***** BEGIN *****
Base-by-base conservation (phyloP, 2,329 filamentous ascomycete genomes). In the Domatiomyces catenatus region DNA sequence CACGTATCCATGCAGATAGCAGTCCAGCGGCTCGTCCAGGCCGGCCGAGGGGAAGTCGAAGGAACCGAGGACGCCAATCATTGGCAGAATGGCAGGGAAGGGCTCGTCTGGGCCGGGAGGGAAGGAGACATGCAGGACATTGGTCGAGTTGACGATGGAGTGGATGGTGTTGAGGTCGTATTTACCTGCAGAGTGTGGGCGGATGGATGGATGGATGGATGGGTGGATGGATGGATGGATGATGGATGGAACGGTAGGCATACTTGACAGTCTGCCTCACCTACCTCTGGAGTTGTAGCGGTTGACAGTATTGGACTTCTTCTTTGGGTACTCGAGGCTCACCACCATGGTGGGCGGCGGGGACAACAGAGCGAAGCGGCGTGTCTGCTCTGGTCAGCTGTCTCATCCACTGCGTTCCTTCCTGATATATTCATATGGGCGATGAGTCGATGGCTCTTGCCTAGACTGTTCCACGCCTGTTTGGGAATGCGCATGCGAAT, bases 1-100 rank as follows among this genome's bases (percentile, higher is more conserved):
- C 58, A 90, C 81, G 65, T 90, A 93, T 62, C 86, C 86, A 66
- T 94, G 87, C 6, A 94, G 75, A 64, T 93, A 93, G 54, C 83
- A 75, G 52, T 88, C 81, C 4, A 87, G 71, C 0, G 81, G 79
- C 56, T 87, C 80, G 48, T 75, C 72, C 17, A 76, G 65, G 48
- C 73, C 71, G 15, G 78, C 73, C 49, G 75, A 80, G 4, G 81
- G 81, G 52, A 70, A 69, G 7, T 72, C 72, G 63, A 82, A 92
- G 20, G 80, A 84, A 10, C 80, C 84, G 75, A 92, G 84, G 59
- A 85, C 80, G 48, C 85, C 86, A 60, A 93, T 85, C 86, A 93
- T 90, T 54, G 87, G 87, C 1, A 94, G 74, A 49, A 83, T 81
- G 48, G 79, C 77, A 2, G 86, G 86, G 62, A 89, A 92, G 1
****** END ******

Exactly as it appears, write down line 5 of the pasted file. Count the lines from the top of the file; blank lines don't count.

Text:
- C 56, T 87, C 80, G 48, T 75, C 72, C 17, A 76, G 65, G 48